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NVIDIA’s Historic Stock Split: Too Late to Invest?

A microchip in a circuit board powers artificial intelligence.
Source: Getty Images

Written by Andrew Button at The Motley Fool Canada

NVIDIA (NASDAQ:NVDA) recently became the biggest company in the world by market cap, eclipsing Microsoft and Apple to take the top spot. Although it lost the title after Apple announced its new ‘Apple Intelligence’ suite of products, the fact that NVDA was briefly #1 shows just how far the company has come thanks to the rise of generative artificial intelligence (AI).

NVIDIA, the supplier of chips to companies like Microsoft, Meta and Alphabet, is making metric tonnes of money off of those companies’ AI investments. Ever since ChatGPT launched in 2022 and became the fastest-growing app of all time, big tech companies have been throwing money at NVIDIA trying to achieve AI successes of their own. The company’s A100, H100 and B100 graphics cards are needed to handle high-intensity workloads in AI servers. Big tech has been buying these chips by the truckload, with the result being an explosion in NVIDIA’s growth and profit: in the most recent 12-month period, the company’s revenue increased 200% and its earnings increased 800%!

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It’s been quite a thing to witness. However, much of this growth is now “priced in” to NVIDIA stock. At today’s prices, NVDA trades at 73 times earnings and 50 times the best estimate of next year’s earnings. It’s a pricey stock. The question is, is NVDA too pricey to invest in, or does its growth justify the multiples?

A steep valuation

There’s no question that NVIDIA’s stock is pricey. Going by Friday’s closing price, it trades at:

  • 73 times earnings.

  • 41 times sales.

  • 67 times book value.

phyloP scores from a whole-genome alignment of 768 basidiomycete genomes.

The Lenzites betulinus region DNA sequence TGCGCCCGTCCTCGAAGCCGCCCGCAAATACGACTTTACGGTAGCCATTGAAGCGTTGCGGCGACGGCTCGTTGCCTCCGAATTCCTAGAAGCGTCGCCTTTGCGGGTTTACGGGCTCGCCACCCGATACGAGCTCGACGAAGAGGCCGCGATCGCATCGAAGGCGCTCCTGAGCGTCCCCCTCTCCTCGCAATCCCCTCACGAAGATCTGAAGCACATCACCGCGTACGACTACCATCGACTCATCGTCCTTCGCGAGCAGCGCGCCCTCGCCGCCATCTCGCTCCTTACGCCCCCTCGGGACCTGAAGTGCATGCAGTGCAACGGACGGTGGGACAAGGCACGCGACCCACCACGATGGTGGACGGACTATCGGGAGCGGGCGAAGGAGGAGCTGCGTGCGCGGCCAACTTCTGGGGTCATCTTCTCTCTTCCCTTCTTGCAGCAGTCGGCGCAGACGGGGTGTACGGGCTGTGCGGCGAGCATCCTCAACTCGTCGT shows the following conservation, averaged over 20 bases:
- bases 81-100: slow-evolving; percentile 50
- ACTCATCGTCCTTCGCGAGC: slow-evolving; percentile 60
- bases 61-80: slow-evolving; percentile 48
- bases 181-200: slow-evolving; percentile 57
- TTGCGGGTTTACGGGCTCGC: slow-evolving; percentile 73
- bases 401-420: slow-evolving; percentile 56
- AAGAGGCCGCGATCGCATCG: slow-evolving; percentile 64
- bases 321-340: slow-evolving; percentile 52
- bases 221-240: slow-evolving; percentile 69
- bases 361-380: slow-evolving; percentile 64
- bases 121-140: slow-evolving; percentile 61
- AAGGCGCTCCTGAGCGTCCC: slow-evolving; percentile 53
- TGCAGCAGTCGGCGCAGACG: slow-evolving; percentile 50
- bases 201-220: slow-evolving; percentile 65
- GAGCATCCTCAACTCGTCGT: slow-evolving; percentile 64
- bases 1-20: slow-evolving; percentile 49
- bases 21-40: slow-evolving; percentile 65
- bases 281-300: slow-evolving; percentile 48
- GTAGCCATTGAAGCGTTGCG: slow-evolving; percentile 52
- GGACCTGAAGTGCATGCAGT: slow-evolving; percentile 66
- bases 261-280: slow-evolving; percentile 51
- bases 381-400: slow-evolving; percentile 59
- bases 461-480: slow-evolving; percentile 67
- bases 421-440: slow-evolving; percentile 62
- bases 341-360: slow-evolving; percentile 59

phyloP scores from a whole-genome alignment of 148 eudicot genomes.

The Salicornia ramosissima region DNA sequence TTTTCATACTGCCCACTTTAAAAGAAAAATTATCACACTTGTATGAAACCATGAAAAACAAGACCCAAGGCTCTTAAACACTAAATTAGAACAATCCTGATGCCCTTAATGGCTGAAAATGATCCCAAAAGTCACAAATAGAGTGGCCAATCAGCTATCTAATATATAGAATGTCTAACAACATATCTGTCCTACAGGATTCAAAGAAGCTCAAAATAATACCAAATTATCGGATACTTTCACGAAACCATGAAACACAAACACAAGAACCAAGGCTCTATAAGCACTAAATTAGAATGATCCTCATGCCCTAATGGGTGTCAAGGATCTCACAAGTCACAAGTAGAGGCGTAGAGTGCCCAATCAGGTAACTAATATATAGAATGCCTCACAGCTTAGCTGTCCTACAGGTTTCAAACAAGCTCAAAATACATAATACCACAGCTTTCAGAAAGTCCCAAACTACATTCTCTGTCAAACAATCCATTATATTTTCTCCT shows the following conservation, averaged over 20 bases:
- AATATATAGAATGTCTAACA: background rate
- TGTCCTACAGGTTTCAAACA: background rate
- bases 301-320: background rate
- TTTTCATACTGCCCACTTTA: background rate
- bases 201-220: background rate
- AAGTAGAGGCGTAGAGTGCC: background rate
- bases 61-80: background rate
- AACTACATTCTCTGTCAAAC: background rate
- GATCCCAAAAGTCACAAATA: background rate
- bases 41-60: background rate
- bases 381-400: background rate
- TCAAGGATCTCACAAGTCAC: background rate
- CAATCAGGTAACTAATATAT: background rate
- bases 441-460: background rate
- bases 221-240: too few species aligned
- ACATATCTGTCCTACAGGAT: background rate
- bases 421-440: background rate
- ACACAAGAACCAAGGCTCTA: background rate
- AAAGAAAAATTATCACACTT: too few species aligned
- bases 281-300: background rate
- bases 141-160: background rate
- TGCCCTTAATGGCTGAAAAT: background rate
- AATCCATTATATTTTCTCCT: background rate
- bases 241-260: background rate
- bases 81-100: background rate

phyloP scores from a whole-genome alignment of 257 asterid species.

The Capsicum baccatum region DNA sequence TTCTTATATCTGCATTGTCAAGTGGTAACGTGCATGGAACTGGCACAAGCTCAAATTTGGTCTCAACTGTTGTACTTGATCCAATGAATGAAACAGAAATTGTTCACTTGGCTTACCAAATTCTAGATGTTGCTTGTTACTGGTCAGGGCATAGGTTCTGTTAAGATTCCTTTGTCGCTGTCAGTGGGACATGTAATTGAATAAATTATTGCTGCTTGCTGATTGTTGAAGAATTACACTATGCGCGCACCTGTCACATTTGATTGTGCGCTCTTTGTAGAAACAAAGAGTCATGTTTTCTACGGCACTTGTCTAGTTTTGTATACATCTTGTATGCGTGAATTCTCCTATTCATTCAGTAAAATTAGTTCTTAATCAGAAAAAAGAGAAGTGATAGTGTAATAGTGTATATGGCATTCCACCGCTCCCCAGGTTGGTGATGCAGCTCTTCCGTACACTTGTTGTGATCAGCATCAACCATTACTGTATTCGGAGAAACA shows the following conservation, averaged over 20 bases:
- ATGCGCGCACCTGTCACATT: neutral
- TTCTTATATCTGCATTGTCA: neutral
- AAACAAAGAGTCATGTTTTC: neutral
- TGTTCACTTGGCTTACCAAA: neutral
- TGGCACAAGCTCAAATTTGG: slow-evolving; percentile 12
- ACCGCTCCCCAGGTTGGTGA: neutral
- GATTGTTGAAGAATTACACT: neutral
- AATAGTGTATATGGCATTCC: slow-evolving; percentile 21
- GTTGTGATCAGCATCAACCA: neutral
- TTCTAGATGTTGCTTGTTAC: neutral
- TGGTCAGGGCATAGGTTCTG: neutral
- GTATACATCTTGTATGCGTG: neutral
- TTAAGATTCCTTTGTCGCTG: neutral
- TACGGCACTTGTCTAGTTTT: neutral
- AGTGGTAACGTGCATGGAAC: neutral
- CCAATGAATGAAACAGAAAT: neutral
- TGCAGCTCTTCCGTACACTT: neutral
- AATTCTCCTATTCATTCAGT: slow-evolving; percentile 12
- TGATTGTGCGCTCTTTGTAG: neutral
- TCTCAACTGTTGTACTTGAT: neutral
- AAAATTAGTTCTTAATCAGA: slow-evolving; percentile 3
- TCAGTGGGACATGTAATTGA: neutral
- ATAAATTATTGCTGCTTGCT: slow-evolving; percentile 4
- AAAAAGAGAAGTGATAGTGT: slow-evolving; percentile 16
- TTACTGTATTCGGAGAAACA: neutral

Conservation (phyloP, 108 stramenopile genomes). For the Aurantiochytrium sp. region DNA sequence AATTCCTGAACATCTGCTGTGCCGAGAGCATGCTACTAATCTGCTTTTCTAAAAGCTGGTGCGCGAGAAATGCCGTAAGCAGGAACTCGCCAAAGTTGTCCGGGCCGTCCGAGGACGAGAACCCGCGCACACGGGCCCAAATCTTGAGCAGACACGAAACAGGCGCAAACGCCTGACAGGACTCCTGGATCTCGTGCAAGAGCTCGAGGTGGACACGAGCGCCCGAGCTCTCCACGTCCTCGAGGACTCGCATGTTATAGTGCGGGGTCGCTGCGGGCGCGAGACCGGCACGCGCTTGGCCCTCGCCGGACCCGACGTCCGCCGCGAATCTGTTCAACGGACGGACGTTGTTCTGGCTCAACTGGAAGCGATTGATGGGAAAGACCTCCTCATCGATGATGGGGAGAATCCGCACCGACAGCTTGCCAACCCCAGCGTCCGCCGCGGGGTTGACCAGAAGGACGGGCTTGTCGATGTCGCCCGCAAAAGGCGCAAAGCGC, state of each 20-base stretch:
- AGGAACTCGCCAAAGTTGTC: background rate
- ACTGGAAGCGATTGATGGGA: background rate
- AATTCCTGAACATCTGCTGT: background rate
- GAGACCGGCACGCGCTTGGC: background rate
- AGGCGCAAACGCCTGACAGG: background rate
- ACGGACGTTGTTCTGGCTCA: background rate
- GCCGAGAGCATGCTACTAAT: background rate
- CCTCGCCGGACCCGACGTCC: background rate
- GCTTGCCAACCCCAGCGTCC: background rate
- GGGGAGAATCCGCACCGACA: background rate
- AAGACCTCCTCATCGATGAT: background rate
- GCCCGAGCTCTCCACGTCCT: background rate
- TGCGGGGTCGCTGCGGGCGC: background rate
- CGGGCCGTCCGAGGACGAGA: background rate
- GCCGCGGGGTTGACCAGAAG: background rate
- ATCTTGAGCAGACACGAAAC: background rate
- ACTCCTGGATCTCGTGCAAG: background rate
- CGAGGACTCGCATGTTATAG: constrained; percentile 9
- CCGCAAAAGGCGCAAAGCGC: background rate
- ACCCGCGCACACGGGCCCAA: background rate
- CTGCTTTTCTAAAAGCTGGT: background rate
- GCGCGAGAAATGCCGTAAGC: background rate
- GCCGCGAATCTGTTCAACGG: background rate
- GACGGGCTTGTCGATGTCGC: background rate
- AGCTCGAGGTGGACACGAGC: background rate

• 80 times cash flow.

These multiples are certainly very high. However, NVIDIA’s high growth is expected to continue: hence, its forward P/E ratio being much lower than its trailing P/E ratio.

Continued high growth

Despite (or perhaps because of) its expensive valuation, NVIDIA’s high growth is expected to continue. The company’s forward P/E of 50 implies 46% year-on-year growth in the year ahead. That’s not as rapid as the last 12 months’ growth, but it’s still very high. If this growth continues, then NVDA may be worth the investment. However, it must be said that even a 50 P/E ratio is extraordinarily high.

A cheaper Canadian AI stock to consider

If you’re looking to get a piece of the generative AI action in your portfolio, but feel NVIDIA is too expensive, one option you could consider is investing in alternative AI stocks. Companies like Taiwan Semiconductor Manufacturing gain from much the same trends that NVIDIA does, while being far cheaper. There are Canadian AI companies worth thinking about as well.

One of those is Open Text Corp (TSX:OTEX). It’s a Canadian software company that develops content management systems and text analysis software. It uses generative AI extensively in its business. For example, the company’s “Content Cloud” service uses AI to glean insights and keywords from documents. It can also use large language models to generate text. These features are extremely valuable to businesses and have contributed to an explosion in growth at OTEX. In the last 12 months, the company’s revenue grew 51%, far faster than the five-year average.

Despite all this growth, OTEX stock is fairly cheap, trading at 7 times earnings, 42 times adjusted earnings, 1.3 times sales, and 1.9 times book value. Compared to NVIDIA, this stock is a veritable bargain. Yet it has no shortage of growth or profitability. On the whole, it’s worth looking at.

The post NVIDIA’s Historic Stock Split: Too Late to Invest? appeared first on The Motley Fool Canada.

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Suzanne Frey, an executive at Alphabet, is a member of The Motley Fool’s board of directors. Randi Zuckerberg, a former director of market development and spokeswoman for Facebook and sister to Meta Platforms CEO Mark Zuckerberg, is a member of The Motley Fool's board of directors. Fool contributor Andrew Button has positions in Alphabet and Taiwan Semiconductor Manufacturing. The Motley Fool recommends Alphabet, Apple, Meta Platforms, Microsoft, Nvidia, and Taiwan Semiconductor Manufacturing. The Motley Fool has a disclosure policy.

2024